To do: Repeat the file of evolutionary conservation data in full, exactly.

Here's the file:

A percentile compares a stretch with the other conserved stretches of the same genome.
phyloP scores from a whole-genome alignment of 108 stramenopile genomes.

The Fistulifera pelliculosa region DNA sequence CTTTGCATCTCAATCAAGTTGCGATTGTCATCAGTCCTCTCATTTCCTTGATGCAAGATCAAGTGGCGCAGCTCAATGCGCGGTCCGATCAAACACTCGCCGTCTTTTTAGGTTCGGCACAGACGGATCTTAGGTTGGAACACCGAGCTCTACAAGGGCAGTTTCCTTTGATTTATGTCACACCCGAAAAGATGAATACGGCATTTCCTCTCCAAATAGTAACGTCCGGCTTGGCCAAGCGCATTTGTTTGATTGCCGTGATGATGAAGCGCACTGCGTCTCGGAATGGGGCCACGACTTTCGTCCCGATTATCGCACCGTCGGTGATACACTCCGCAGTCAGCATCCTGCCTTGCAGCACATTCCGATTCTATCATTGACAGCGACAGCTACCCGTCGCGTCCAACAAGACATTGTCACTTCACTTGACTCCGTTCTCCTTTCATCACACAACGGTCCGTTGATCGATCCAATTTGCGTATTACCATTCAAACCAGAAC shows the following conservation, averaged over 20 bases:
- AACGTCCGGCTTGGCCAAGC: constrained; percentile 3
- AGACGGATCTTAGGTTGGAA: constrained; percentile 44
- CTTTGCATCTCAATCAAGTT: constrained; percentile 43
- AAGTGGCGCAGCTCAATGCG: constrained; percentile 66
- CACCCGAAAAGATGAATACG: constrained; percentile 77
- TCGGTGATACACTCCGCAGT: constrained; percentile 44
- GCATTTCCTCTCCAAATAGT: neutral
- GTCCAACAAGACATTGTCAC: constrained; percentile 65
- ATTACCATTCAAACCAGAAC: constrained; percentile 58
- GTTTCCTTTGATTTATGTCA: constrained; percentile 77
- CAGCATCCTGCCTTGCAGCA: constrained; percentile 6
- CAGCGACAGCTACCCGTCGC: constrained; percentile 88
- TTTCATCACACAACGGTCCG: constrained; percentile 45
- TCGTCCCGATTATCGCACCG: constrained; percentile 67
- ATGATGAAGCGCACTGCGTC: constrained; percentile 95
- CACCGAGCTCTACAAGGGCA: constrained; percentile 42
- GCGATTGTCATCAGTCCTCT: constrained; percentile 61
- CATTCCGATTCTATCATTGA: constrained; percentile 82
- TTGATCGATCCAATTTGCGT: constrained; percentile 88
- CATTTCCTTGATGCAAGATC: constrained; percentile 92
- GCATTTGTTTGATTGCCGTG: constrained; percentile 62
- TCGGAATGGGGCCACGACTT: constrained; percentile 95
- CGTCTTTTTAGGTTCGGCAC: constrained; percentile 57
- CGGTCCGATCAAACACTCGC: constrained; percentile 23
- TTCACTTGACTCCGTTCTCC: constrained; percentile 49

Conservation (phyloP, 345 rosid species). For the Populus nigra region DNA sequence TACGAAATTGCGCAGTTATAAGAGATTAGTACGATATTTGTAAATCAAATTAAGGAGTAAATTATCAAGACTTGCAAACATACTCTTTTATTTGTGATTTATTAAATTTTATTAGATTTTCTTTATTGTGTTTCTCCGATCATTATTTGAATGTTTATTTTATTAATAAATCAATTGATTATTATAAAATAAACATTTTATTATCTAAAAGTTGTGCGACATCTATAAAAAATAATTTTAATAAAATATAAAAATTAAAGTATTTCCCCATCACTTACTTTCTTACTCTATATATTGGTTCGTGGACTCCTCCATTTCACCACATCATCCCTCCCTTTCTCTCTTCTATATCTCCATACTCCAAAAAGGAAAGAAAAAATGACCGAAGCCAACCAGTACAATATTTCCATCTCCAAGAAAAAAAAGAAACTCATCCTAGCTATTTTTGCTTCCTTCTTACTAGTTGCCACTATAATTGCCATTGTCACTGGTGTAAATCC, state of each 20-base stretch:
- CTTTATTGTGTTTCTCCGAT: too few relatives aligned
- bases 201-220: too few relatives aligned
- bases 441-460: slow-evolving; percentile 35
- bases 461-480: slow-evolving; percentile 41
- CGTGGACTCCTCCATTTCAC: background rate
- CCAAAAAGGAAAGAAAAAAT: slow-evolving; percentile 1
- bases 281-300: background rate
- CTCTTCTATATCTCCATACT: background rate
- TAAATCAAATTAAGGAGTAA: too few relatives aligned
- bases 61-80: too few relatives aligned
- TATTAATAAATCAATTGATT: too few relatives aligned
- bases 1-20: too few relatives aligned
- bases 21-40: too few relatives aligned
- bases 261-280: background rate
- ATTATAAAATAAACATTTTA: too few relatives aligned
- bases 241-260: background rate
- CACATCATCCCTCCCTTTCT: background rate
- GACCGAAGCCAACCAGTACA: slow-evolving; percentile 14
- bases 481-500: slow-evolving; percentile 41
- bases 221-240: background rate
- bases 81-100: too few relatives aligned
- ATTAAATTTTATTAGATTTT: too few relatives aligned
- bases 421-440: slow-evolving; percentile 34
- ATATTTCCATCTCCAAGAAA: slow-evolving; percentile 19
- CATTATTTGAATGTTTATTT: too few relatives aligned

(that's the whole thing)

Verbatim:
A percentile compares a stretch with the other conserved stretches of the same genome.
phyloP scores from a whole-genome alignment of 108 stramenopile genomes.

The Fistulifera pelliculosa region DNA sequence CTTTGCATCTCAATCAAGTTGCGATTGTCATCAGTCCTCTCATTTCCTTGATGCAAGATCAAGTGGCGCAGCTCAATGCGCGGTCCGATCAAACACTCGCCGTCTTTTTAGGTTCGGCACAGACGGATCTTAGGTTGGAACACCGAGCTCTACAAGGGCAGTTTCCTTTGATTTATGTCACACCCGAAAAGATGAATACGGCATTTCCTCTCCAAATAGTAACGTCCGGCTTGGCCAAGCGCATTTGTTTGATTGCCGTGATGATGAAGCGCACTGCGTCTCGGAATGGGGCCACGACTTTCGTCCCGATTATCGCACCGTCGGTGATACACTCCGCAGTCAGCATCCTGCCTTGCAGCACATTCCGATTCTATCATTGACAGCGACAGCTACCCGTCGCGTCCAACAAGACATTGTCACTTCACTTGACTCCGTTCTCCTTTCATCACACAACGGTCCGTTGATCGATCCAATTTGCGTATTACCATTCAAACCAGAAC shows the following conservation, averaged over 20 bases:
- AACGTCCGGCTTGGCCAAGC: constrained; percentile 3
- AGACGGATCTTAGGTTGGAA: constrained; percentile 44
- CTTTGCATCTCAATCAAGTT: constrained; percentile 43
- AAGTGGCGCAGCTCAATGCG: constrained; percentile 66
- CACCCGAAAAGATGAATACG: constrained; percentile 77
- TCGGTGATACACTCCGCAGT: constrained; percentile 44
- GCATTTCCTCTCCAAATAGT: neutral
- GTCCAACAAGACATTGTCAC: constrained; percentile 65
- ATTACCATTCAAACCAGAAC: constrained; percentile 58
- GTTTCCTTTGATTTATGTCA: constrained; percentile 77
- CAGCATCCTGCCTTGCAGCA: constrained; percentile 6
- CAGCGACAGCTACCCGTCGC: constrained; percentile 88
- TTTCATCACACAACGGTCCG: constrained; percentile 45
- TCGTCCCGATTATCGCACCG: constrained; percentile 67
- ATGATGAAGCGCACTGCGTC: constrained; percentile 95
- CACCGAGCTCTACAAGGGCA: constrained; percentile 42
- GCGATTGTCATCAGTCCTCT: constrained; percentile 61
- CATTCCGATTCTATCATTGA: constrained; percentile 82
- TTGATCGATCCAATTTGCGT: constrained; percentile 88
- CATTTCCTTGATGCAAGATC: constrained; percentile 92
- GCATTTGTTTGATTGCCGTG: constrained; percentile 62
- TCGGAATGGGGCCACGACTT: constrained; percentile 95
- CGTCTTTTTAGGTTCGGCAC: constrained; percentile 57
- CGGTCCGATCAAACACTCGC: constrained; percentile 23
- TTCACTTGACTCCGTTCTCC: constrained; percentile 49

Conservation (phyloP, 345 rosid species). For the Populus nigra region DNA sequence TACGAAATTGCGCAGTTATAAGAGATTAGTACGATATTTGTAAATCAAATTAAGGAGTAAATTATCAAGACTTGCAAACATACTCTTTTATTTGTGATTTATTAAATTTTATTAGATTTTCTTTATTGTGTTTCTCCGATCATTATTTGAATGTTTATTTTATTAATAAATCAATTGATTATTATAAAATAAACATTTTATTATCTAAAAGTTGTGCGACATCTATAAAAAATAATTTTAATAAAATATAAAAATTAAAGTATTTCCCCATCACTTACTTTCTTACTCTATATATTGGTTCGTGGACTCCTCCATTTCACCACATCATCCCTCCCTTTCTCTCTTCTATATCTCCATACTCCAAAAAGGAAAGAAAAAATGACCGAAGCCAACCAGTACAATATTTCCATCTCCAAGAAAAAAAAGAAACTCATCCTAGCTATTTTTGCTTCCTTCTTACTAGTTGCCACTATAATTGCCATTGTCACTGGTGTAAATCC, state of each 20-base stretch:
- CTTTATTGTGTTTCTCCGAT: too few relatives aligned
- bases 201-220: too few relatives aligned
- bases 441-460: slow-evolving; percentile 35
- bases 461-480: slow-evolving; percentile 41
- CGTGGACTCCTCCATTTCAC: background rate
- CCAAAAAGGAAAGAAAAAAT: slow-evolving; percentile 1
- bases 281-300: background rate
- CTCTTCTATATCTCCATACT: background rate
- TAAATCAAATTAAGGAGTAA: too few relatives aligned
- bases 61-80: too few relatives aligned
- TATTAATAAATCAATTGATT: too few relatives aligned
- bases 1-20: too few relatives aligned
- bases 21-40: too few relatives aligned
- bases 261-280: background rate
- ATTATAAAATAAACATTTTA: too few relatives aligned
- bases 241-260: background rate
- CACATCATCCCTCCCTTTCT: background rate
- GACCGAAGCCAACCAGTACA: slow-evolving; percentile 14
- bases 481-500: slow-evolving; percentile 41
- bases 221-240: background rate
- bases 81-100: too few relatives aligned
- ATTAAATTTTATTAGATTTT: too few relatives aligned
- bases 421-440: slow-evolving; percentile 34
- ATATTTCCATCTCCAAGAAA: slow-evolving; percentile 19
- CATTATTTGAATGTTTATTT: too few relatives aligned